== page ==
“Tomydesis” might be a reliable technique for lesions of the long head of the biceps tendon associated with rotator cuff tears: a minimum 6-month prospective clinical follow-up study
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To compare the clinical outcomes of self-locking T-tenotomy called “tomydesis” to three different techniques of tenodesis for lesions of the long head of the biceps tendon (LHBT) associated with rotator cuff tears.
Tomydesis could provide similar clinical outcomes than the other LHBT tenodesis techniques.
This prospective multicentre study included 77 patients who underwent rotator cuff repair concomitant with one of four surgical techniques on the LHBT. All patients had a minimum of 6-month follow-up post-operatively. Outcomes were evaluated based on the Constant score, SSV, pain on visual analogue scale, biceps-specific pain and Popeye deformity on photographs.
There was no difference for the pain at the biceps muscle belly (p = 0.58), the bicipital groove (p = 0.69) and during resisted supination (p = 0.53), as well as for muscle cramps (p = 0.09), VAS for pain (p = 0.12) and Popeye deformity (p = 0.18). There was more pain in resisted flexion in the tomydesis group (p = 0.032), and significantly better Constant scores and SSV (< 0.001) in the patients who underwent the double lasso loop technique, but non-repairable cuff tears were most frequent in the tomydesis group.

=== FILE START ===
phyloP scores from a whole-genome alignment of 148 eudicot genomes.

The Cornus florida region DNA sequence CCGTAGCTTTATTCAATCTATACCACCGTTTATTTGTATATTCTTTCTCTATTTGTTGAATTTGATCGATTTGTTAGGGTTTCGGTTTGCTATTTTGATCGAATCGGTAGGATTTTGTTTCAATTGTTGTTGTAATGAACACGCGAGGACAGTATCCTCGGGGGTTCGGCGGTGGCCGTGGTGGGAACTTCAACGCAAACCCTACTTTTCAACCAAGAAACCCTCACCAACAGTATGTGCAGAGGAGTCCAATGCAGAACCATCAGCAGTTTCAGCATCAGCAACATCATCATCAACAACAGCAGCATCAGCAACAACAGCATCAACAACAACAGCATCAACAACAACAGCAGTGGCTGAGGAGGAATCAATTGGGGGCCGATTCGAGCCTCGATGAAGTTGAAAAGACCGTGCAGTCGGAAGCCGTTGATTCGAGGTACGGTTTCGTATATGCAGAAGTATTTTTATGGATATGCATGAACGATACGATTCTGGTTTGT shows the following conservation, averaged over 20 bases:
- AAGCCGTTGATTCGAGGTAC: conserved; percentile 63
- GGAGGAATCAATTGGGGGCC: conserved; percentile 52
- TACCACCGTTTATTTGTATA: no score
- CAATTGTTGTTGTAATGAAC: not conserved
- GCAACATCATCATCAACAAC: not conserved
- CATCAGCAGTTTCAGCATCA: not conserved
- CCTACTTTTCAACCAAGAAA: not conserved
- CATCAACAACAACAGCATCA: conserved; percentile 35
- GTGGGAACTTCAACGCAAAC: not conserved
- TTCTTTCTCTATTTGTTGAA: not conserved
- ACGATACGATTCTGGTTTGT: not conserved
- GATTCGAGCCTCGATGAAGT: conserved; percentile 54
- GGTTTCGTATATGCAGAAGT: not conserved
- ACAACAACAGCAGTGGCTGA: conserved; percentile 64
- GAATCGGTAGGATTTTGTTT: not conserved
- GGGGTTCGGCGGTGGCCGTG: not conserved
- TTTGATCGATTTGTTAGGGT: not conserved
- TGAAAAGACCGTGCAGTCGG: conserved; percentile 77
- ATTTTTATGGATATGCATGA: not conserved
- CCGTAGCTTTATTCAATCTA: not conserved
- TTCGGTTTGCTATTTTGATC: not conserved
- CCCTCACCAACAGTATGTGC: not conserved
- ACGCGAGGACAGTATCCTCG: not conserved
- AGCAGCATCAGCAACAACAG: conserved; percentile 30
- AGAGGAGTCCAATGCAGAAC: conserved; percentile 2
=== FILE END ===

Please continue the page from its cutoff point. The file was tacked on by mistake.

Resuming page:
Tomydesis might be a reliable alternative that combines advantages of tenodesis and tenotomy. It should be considered in cases of rotator cuff tears, whose repair and healing are the key for good functional outcomes.
Level of evidence
KeywordsTomydesis T-tenotomy Biceps tenodesis Biceps tenotomy Long head of biceps Rotator cuff repair
The authors thank Pascal Garaud for statistical analysis and Joanne Archambault for English-language editing.
Compliance with ethical standards
Conflict of interest
The authors declare that they have no conflict of interest.
- 6.Friedman JL, FitzPatrick JL, Rylander LS, Bennett C, Vidal AF, McCarty EC (2015) Biceps tenotomy versus tenodesis in active patients younger than 55 years: is there a difference in strength and outcomes? Orthop J Sports Med. https://doi.org/10.1177/2325967115570848 CrossRefPubMedPubMedCentralGoogle Scholar